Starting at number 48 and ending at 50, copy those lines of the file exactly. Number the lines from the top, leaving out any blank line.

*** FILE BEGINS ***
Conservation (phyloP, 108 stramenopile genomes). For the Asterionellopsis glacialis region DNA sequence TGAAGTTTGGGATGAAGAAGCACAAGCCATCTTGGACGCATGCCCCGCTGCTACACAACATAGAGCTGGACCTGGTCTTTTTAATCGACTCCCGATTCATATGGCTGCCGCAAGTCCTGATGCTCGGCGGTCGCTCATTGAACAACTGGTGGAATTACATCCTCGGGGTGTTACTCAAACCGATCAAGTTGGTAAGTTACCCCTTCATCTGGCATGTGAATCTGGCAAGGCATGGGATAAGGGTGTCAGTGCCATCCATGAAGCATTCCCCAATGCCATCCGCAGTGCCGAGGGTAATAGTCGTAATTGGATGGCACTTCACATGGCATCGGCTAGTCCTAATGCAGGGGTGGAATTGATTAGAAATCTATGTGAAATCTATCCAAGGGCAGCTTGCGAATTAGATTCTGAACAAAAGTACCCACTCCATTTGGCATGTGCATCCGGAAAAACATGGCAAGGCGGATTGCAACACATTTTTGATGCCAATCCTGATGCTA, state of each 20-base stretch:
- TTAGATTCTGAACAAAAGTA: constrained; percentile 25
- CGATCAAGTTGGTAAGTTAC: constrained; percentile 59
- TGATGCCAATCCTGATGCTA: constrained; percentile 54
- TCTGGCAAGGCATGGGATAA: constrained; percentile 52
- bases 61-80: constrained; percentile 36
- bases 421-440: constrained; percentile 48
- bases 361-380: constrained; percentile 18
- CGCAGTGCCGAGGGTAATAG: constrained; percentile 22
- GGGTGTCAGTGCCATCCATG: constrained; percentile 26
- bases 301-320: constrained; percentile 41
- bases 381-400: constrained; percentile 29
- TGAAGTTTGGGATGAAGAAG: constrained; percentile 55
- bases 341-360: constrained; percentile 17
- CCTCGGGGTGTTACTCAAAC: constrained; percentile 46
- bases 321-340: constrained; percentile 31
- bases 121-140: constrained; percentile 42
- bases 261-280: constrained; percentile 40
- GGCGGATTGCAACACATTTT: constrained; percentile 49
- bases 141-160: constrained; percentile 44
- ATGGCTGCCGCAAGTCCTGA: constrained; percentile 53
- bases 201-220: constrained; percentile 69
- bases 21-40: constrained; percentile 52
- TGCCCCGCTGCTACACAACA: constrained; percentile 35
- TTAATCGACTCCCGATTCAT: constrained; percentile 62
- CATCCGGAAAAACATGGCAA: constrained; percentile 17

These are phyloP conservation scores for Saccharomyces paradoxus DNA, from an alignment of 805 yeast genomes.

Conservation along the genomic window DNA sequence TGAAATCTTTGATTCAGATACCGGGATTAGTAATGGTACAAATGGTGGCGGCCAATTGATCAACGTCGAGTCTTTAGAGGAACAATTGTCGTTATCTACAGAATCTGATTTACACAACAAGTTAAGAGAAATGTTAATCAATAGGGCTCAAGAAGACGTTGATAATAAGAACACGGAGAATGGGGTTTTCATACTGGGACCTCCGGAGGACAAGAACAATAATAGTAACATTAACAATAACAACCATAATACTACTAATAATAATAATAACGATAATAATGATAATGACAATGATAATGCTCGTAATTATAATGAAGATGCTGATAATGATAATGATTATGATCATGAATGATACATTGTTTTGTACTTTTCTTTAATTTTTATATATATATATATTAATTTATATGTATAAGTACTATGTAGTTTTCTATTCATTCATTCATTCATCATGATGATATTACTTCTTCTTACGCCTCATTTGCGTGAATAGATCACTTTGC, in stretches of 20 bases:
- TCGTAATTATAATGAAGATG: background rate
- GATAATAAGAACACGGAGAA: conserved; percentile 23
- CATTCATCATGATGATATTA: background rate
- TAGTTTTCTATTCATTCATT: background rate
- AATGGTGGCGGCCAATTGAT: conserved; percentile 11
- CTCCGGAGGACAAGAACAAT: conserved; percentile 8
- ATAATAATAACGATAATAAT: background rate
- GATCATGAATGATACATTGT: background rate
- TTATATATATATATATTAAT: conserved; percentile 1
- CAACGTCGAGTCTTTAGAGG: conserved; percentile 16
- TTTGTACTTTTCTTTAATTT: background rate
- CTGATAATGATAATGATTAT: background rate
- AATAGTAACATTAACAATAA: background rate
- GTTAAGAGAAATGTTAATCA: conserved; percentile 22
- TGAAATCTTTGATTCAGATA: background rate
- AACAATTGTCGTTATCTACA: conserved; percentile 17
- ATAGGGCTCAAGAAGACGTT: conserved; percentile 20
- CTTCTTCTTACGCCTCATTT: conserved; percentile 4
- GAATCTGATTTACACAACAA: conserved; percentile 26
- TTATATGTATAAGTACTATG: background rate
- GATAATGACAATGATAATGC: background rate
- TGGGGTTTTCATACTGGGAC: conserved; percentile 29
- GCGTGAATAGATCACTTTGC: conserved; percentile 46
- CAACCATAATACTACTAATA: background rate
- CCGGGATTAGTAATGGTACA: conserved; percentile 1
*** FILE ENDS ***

- TTATATGTATAAGTACTATG: background rate
- GATAATGACAATGATAATGC: background rate
- TGGGGTTTTCATACTGGGAC: conserved; percentile 29